Interpreting the Oracle of Delphi
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From the Paper:"One of the most meaningful spiritual sites in the Greek world was the Sanctuary of Apollo at Ancient Delphi. Admired as early as 1500 BC, the sacred zone was native to the well known Oracle, in which the god himself gave advice to his people through the words of an intoxicated priestess. To all the Greek people, the center of the world was literally where Delphi was located. Greek mythology states that two eagles from opposite ends of the world that Zeus releasedmet in the sky above Delphi. They then pierced each other their beaks and fell straight down to the ground on what happened to be the center of the earth. The location was imprinted by theOmphalos, or "navel" stone.
"The serpent Python guarded the Castalian Spring of Delphi before Apollo showed up. Python was the offspring of Gaia, or Mother Earth, whom was probably the first god to be cherished at the sacred area. From what the story tells, Apollo kills Python and claims the spring for himself. There he founded the Oracle of Delphi. "Generals, kings, and individuals of all ranks came to the Oracle of Delphi to ask Apollo's advice on the best course to take in war, politics, love and family. After the inquirer made a sacrifice, a priestess uttered cryptic pronouncements which were then translated by a priest" (Broad). The "adyton," which is a small chamber in the Temple of Apollo that only the Pythia was permitted to enter was where the reputable visions of Delphi were presented. The Pythia was a priestess who spoke as a possessed middle person for Apollo, the god of prophecy. The questions given to the Oracle were written on a tablet.The Pythia was always portrayed to be in a mild trance when she delivered oracles to people. Her voice would change when speaking for Apollo. The Oracle's responses were written down and enclosed by a priest and then handed over to the inquirer."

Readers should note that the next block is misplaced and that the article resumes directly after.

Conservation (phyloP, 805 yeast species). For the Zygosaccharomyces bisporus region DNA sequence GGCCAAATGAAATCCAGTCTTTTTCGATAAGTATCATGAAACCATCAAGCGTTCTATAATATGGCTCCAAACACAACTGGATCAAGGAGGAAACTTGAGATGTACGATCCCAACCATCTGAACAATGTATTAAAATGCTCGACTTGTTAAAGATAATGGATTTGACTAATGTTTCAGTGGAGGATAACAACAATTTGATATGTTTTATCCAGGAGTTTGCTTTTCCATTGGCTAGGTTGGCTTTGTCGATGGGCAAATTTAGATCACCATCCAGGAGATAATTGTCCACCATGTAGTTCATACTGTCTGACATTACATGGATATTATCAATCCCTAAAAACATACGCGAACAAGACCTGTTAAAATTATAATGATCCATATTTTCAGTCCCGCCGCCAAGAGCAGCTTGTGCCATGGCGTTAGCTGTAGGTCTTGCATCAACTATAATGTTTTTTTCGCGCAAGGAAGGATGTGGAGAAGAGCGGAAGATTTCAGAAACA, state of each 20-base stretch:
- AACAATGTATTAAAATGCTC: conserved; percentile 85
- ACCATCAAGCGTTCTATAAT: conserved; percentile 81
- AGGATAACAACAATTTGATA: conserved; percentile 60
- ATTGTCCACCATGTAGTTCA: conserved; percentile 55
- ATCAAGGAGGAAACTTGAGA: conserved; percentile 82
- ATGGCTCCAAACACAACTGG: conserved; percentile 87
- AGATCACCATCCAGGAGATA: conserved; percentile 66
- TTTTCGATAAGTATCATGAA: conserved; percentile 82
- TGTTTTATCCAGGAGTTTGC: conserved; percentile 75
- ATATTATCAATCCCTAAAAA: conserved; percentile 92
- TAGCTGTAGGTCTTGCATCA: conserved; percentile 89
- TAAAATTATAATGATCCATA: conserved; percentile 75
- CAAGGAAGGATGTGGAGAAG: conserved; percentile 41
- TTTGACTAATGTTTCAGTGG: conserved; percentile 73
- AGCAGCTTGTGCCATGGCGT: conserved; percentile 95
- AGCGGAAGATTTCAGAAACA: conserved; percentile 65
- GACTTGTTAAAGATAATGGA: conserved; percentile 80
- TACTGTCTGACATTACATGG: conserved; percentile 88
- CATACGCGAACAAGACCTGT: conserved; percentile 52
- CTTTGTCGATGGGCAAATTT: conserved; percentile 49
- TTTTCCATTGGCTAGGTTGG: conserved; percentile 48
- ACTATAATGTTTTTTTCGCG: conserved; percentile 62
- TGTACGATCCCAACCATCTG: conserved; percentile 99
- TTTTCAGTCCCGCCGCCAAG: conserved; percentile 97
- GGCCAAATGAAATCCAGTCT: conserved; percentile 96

Cite this Analytical Essay:
Interpreting the Oracle of Delphi (2014, August 24) Retrieved September 25, 2020, from https://www.academon.com/analytical-essay/interpreting-the-oracle-of-delphi-153990/
"Interpreting the Oracle of Delphi" 24 August 2014. Web. 25 September. 2020. <https://www.academon.com/analytical-essay/interpreting-the-oracle-of-delphi-153990/>